Characteristics of YF vaccinees and sera

In this study, we analyzed serum samples from volunteers who had been vaccinated with the live YF vaccine in Switzerland and Germany between 0.5 and 42 years prior to sample collection. Since another flavivirus (TBE virus) is endemic in both countries and many people have been vaccinated against this antigenically related virus, we made sure that none of YF vaccinees enrolled in the study had a history of TBE vaccination by interrogation and - as an additional control – by TBE neutralization tests (NT). There was only one serum with a positive TBE NT titer for which we were not able to identify his/her TBE vaccination history and which was excluded from our analyses. The final cohort consisted of 51 individuals which tested positive in YF-NT (titer ≥20) and negative in TBE-NT (titer <10) and had no history of TBE vaccination. The basic characteristics of this cohort with respect to age at vaccination, age at sample collection and time elapsed since vaccination are summarized in Table 1 and displayed in Figure 2A–C. These parameters were not homogeneously distributed, reflecting the age-related travel behavior of YF vaccinees of central Europe. As shown in Figure 2D, a significant negative correlation was found between NT50 titers and the interval of time since vaccination. No statistically significant influence, however, was found with respect to the age at vaccination by comparing the <30 and >50 years old vaccinees that had received the vaccine within 3 years before sample collection (Figure 2E).

Figure 2. Characteristics of the YF post-vaccination cohort and sera.

Distribution of (A) age at the time of vaccination, (B) age at the time of sample collection, and (C) years between vaccination and sample collection. (D) Correlation of YF NT titers and years between vaccination and sample collection. The Pearson correlation coefficients r and the P values are indicated. (E) Comparison of YF NT titers of young (<30 years of age at the time of vaccination) and elderly (>50 years of age at the time of vaccination) vaccinees. Only individuals who were vaccinated within 3 years before sample collection were included. The statistical analysis is provided at the top of the panel (t-test; ns, not significant).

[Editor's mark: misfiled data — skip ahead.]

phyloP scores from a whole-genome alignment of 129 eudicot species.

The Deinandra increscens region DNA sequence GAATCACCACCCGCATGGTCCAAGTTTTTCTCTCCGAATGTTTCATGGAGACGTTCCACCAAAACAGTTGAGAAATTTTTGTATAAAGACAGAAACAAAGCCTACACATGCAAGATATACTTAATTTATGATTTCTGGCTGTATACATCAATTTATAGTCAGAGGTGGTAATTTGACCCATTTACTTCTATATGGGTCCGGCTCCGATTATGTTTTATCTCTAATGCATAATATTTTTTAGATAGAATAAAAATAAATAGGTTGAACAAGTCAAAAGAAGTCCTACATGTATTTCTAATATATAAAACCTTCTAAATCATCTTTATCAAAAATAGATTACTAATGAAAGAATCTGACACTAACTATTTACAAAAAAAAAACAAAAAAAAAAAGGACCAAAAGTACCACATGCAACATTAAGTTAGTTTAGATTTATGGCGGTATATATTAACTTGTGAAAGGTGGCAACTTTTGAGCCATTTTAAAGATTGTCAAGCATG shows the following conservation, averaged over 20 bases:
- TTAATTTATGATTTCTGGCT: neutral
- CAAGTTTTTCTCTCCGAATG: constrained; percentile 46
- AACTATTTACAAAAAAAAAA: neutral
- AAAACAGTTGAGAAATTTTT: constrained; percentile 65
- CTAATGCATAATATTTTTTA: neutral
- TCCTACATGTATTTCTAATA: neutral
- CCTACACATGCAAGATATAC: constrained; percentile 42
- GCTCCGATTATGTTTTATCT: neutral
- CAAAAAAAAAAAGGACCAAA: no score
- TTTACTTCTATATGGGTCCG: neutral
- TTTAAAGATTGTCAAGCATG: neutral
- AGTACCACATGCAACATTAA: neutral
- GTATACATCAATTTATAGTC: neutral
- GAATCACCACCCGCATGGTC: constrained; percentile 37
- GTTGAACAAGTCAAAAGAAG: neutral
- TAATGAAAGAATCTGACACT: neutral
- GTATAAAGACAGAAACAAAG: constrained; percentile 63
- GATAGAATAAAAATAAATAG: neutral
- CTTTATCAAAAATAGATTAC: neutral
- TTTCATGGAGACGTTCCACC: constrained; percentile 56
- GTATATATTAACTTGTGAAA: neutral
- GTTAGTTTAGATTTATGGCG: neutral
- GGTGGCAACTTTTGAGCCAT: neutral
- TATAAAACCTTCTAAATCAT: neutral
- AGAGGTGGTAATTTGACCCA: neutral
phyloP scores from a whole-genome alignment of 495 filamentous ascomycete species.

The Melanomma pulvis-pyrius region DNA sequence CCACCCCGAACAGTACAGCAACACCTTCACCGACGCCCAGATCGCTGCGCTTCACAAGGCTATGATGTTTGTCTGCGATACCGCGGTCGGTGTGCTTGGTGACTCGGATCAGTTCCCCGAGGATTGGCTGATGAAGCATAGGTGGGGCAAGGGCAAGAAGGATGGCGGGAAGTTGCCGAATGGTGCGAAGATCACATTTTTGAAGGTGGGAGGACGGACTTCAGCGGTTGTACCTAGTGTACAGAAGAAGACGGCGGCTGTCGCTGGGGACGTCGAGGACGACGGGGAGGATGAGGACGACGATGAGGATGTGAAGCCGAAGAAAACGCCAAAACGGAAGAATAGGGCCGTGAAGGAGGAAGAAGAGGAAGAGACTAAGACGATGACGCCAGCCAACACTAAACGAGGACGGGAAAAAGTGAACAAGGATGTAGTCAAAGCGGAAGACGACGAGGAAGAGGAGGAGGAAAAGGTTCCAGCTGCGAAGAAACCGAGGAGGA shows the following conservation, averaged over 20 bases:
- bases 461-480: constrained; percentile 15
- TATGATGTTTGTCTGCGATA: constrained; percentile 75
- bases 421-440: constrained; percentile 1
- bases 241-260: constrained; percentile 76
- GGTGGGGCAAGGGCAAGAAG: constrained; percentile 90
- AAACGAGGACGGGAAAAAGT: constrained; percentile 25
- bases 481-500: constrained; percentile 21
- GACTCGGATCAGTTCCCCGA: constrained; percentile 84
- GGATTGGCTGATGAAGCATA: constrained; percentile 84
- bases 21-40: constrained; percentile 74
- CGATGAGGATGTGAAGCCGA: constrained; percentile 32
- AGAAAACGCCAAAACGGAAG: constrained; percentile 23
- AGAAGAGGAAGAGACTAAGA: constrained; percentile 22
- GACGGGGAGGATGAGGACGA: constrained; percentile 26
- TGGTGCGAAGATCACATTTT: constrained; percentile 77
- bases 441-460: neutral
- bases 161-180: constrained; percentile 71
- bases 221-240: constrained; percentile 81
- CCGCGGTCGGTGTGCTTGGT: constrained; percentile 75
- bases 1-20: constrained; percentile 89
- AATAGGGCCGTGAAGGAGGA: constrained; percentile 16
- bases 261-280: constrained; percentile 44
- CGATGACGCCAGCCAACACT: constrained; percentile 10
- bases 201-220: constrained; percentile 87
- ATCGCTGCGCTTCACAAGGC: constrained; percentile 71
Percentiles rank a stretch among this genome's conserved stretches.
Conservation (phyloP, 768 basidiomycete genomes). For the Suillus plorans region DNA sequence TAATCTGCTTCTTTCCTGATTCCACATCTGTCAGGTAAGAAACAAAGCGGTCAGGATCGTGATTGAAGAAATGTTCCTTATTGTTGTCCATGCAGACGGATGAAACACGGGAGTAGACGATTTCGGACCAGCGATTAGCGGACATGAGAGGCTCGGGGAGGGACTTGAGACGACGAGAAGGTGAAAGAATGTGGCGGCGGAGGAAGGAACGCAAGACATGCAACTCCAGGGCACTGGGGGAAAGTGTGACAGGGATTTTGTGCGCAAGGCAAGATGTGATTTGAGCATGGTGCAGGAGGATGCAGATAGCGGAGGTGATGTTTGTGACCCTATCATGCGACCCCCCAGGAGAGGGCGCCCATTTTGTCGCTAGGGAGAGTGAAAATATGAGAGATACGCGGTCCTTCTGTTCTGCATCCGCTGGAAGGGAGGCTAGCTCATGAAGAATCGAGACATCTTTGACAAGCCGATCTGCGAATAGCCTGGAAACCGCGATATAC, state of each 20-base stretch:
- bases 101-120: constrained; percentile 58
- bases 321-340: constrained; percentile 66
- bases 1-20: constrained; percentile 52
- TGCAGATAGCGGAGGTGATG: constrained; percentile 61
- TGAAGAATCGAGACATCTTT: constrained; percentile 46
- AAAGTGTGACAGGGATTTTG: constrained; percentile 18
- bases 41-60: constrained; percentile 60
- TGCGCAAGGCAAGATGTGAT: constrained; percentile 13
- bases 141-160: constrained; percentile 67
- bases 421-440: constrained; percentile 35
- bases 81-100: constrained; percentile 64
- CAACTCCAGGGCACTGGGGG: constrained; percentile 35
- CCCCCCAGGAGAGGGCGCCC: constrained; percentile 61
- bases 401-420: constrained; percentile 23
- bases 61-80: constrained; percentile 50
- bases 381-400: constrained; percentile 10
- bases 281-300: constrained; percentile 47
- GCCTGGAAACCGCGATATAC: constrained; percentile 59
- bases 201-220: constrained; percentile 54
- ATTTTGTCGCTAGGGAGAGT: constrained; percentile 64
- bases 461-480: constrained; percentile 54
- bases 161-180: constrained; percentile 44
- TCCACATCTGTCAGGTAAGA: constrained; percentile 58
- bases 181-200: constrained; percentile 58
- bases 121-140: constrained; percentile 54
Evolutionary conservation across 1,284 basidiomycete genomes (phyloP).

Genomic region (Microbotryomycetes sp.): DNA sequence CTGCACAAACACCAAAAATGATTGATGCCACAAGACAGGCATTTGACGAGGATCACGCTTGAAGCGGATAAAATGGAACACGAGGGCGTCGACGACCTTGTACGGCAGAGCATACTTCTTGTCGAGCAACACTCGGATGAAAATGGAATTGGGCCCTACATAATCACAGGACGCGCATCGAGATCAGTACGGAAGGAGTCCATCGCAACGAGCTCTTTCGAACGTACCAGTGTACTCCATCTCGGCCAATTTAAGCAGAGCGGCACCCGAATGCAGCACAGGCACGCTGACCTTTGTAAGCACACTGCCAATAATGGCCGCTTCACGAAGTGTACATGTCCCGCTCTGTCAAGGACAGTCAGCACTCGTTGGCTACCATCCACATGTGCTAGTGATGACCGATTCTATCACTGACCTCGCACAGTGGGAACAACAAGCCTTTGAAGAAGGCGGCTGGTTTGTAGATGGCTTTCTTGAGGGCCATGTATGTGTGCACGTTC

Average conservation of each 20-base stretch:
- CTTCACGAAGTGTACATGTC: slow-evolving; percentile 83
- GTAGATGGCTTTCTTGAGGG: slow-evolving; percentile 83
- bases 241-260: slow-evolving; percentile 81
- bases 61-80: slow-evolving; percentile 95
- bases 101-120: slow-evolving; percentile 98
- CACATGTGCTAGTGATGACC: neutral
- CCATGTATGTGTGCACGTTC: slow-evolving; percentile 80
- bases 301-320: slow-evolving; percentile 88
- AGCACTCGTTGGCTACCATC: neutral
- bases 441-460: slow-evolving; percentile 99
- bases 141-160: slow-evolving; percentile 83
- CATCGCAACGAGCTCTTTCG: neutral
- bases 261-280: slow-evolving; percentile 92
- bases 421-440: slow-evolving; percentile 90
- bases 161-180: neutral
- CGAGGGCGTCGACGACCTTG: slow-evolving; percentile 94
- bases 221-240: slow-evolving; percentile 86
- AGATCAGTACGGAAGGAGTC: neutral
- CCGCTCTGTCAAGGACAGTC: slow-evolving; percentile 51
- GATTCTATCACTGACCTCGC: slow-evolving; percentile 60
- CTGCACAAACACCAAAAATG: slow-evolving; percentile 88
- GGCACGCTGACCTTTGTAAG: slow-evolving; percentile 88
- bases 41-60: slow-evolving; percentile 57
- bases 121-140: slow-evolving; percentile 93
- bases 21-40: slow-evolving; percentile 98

Quantification of antibody subsets in polyclonal sera and their relative proportions

For dissecting the specificities of antibody populations present in the 51 post-vaccination sera and the contribution of such antibody subsets to virus neutralization, we produced the following set of C-terminally strep- or His-tagged recombinant YF proteins as shown in Figure 1C: 1. a C-terminally truncated soluble monomeric form of YF E (YF sE-strep); 2. domains DI+II of YF E (YF DI+II-strep); 3. domain III of YF E as a fusion protein with thioredoxin (YF DIII TR-His); and 4. a C-terminally truncated soluble form of YF prM (YF prM-strep). To analyze the presence of flavivirus cross-reactive antibodies, we used sE proteins from TBE virus (TBE sE-strep) and WN virus (WN sE). Evidence for proper folding was obtained in a number of control experiments, which are described in detail in the supporting Information (Figure S1, Text S1 and S2).

Using these recombinant proteins, we established ELISAs that were all highly sensitive and specific (see Supplemental materials, Figure S2AB, Text S1 and S2) and – with the use of internal standards - allowed us to quantify antibodies directed to E and its substructures as well as to prM in relation to those measured in virion ELISAs and virus neutralization assays (Figure S3, Text S1 and S2). The results obtained in these assays with the YF post-vaccination sera from the 51 individuals are shown in Figure 3. All of the sera were positive in the virion ELISA and neutralization assay (with complete neutralization at low serum dilutions in all instances), compared to 82% positives in the sE and DI+II ELISAs, respectively. Remarkably, only 14% low positives were observed in the ELISAs using YF DIII or sE of distantly related flaviviruses (WN and TBE viruses), although the corresponding assays had sensitivities similar to those of the YF sE and DI+II ELISAs (see Figure S2A for YF DIII ELISA and Figure S2BC for WN and TBE ELISAs). Antibodies to prM were somewhat intermediate, with 57% of the post-vaccination sera being positive. Statistical analyses showed highly significant positive correlations (p<0.0001) between all of the units/titers measured in the different antibody assays (Table 2).

Figure 3. ELISA reactivities and NT titers of YF post-vaccination sera.

Antibody ELISA reactivities against different antigens are expressed as IgG units. Dashed lines indicate the cut-off in each assay.

Table 2. Correlation of results obtained in different YF antibody assays (Pearson correlation coefficients).